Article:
Comment author: gwern 04 February 2012 07:51:12PM 1 point [-]

IMO, the Concorde justifications are transparent rationalizations - if you want research, buy research. It'd be pretty odd if you could buy more research by not buying research but commercial products... In any case, I mention Concorde because it's such a famous example and because a bunch of papers call it the Concorde effect.

I agree with your analysis that sunk cost is useful to counter other biases.

I'm not terribly confident in that claim; it might be that one suffers them both simultaneously. I had to resort to anecdotes and speculation for that section; it's intuitively appealing, but we all know that means little without hard data.

I didn't think about the part of young children not committing it, but now that you pointed to studies showing it, it makes perfect sense (and is compatible with my own personal observation of young relatives).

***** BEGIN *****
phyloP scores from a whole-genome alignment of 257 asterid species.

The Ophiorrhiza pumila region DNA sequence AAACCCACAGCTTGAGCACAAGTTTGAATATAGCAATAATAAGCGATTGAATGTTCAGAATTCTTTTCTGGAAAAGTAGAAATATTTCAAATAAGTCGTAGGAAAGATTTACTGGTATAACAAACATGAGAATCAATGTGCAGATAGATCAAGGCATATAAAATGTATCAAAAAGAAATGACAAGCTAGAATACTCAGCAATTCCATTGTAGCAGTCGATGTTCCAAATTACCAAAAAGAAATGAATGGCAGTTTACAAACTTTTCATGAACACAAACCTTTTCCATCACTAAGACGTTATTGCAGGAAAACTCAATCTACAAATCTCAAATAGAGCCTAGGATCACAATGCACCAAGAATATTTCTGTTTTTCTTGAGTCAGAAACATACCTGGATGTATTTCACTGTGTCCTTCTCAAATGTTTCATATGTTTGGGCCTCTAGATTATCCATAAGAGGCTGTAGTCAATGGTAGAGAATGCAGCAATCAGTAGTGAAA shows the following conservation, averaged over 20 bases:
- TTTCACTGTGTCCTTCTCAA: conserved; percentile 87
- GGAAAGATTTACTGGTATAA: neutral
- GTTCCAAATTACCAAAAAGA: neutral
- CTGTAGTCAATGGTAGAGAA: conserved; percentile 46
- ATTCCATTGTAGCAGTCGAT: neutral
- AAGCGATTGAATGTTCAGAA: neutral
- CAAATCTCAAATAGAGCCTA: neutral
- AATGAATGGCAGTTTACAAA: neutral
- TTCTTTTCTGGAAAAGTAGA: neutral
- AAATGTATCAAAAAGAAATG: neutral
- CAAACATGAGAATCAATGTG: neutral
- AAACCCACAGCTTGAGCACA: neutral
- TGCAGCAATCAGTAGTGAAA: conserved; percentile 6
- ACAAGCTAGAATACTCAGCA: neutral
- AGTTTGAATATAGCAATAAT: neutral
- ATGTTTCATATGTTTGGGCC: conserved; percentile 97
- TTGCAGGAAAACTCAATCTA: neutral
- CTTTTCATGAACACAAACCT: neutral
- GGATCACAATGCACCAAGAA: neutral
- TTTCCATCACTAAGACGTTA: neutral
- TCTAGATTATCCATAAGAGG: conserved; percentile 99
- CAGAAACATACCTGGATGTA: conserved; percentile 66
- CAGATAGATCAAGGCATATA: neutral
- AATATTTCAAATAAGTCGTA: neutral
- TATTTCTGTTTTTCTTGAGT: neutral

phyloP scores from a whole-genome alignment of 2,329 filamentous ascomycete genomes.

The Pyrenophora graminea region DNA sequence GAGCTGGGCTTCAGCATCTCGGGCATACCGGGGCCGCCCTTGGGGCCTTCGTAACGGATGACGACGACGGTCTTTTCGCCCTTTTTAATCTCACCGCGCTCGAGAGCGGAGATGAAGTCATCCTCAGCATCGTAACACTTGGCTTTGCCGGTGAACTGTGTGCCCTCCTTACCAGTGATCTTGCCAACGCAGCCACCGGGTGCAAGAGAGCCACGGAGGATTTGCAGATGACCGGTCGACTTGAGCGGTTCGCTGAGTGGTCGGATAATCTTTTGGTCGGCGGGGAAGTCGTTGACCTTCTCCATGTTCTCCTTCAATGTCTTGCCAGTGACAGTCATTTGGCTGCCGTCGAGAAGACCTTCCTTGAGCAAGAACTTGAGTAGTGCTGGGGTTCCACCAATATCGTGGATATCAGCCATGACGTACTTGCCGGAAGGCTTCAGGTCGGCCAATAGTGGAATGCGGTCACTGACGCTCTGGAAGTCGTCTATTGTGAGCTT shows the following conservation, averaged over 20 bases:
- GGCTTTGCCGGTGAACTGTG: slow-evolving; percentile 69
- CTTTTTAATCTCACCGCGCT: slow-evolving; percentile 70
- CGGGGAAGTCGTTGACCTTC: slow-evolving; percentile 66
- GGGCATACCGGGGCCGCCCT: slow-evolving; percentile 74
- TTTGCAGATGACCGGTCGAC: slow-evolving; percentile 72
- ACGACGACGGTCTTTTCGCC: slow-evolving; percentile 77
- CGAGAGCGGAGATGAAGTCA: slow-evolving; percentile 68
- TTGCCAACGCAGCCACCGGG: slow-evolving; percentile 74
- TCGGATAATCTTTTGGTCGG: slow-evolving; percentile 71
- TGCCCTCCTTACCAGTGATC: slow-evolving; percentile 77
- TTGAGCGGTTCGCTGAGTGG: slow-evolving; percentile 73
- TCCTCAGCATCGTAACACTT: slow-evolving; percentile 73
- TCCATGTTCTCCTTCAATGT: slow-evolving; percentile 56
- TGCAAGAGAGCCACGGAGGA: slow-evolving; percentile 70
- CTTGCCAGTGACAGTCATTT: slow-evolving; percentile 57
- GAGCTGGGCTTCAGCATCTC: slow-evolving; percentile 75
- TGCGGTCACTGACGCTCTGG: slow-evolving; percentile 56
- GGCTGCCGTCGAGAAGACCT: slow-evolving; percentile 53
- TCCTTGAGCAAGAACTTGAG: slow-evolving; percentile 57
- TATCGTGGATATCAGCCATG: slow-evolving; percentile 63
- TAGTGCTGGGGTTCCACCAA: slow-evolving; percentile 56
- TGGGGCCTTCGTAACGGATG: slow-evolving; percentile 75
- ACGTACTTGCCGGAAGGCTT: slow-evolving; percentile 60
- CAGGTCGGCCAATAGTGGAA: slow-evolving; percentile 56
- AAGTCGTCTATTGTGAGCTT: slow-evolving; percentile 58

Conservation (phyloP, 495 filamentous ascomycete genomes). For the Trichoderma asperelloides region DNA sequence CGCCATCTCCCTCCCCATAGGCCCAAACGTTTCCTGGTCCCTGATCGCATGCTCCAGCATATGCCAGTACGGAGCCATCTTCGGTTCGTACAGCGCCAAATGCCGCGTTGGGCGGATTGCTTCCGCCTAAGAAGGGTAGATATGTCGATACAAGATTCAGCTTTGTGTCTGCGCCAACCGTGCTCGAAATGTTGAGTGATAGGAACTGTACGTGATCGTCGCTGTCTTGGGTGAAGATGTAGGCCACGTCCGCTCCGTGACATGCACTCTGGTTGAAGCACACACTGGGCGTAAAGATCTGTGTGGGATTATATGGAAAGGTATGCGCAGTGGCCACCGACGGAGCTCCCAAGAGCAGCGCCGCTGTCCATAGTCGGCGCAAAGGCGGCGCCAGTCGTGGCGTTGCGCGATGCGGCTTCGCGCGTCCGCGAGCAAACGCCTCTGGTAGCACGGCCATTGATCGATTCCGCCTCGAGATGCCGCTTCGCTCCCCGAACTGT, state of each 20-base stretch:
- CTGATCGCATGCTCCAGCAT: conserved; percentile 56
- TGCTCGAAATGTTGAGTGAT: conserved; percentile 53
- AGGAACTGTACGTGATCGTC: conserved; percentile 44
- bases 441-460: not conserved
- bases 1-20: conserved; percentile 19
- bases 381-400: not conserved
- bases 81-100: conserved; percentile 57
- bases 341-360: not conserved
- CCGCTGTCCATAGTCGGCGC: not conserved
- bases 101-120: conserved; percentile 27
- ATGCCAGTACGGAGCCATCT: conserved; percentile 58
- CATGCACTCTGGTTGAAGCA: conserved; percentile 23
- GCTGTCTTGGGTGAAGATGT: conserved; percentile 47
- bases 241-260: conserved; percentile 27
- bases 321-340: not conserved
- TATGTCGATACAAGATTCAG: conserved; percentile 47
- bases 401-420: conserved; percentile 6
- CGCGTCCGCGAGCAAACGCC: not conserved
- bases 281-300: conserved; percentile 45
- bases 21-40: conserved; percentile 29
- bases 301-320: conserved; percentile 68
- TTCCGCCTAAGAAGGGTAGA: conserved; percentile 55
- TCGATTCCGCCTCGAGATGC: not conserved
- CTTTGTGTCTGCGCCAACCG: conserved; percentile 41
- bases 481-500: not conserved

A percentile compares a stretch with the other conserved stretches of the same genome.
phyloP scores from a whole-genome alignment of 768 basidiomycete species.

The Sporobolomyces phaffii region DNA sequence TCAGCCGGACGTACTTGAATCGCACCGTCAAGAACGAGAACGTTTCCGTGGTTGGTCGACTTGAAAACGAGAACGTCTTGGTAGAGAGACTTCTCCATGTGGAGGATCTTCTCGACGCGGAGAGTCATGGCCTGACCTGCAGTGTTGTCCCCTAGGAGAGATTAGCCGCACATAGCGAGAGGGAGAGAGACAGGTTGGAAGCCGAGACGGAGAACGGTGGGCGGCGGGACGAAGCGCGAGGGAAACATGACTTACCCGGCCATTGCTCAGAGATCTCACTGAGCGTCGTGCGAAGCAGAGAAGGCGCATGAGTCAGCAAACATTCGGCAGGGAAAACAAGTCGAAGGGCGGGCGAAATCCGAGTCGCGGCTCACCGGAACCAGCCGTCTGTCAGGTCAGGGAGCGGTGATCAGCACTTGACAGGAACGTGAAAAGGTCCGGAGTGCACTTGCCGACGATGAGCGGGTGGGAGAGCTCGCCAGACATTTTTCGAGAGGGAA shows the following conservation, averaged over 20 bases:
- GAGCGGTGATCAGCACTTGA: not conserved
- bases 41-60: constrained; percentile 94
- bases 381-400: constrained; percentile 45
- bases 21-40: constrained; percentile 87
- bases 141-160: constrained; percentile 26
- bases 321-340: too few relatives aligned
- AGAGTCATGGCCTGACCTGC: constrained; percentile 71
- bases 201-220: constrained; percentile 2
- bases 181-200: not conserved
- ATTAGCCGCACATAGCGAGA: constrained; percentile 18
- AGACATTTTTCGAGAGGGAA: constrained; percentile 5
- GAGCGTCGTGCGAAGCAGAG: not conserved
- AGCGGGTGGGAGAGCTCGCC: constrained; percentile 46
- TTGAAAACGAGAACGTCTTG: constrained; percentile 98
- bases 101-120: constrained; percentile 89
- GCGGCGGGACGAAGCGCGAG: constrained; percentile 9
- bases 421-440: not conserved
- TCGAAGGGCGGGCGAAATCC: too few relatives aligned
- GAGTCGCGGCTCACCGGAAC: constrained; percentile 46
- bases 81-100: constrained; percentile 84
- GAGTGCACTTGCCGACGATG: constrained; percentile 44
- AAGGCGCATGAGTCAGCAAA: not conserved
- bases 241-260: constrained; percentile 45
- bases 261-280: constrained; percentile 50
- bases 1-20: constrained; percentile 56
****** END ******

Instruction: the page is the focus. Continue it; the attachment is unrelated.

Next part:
Yeah. I was quite surprised when I ran into Arkes's claim - it certainly didn't match my memories of being a kid! - and kept a close eye out thenceforth for studies which might bear on it.

Comment author: Strange7 26 October 2014 02:03:14AM 2 points [-]

if you want research, buy research

Focusing money too closely on the research itself runs the risk that you'll end up paying for a lot of hot air dressed up to look like research. Cool-but-useless real-world applications are the costly signalling mechanism which demonstrates an underlying theory's validity to nonspecialists. You can't fly to the moon by tacking more and more epicycles onto the crystalline-sphere theory of celestial mechanics.

Comment author: gwern 26 October 2014 04:21:51PM 0 points [-]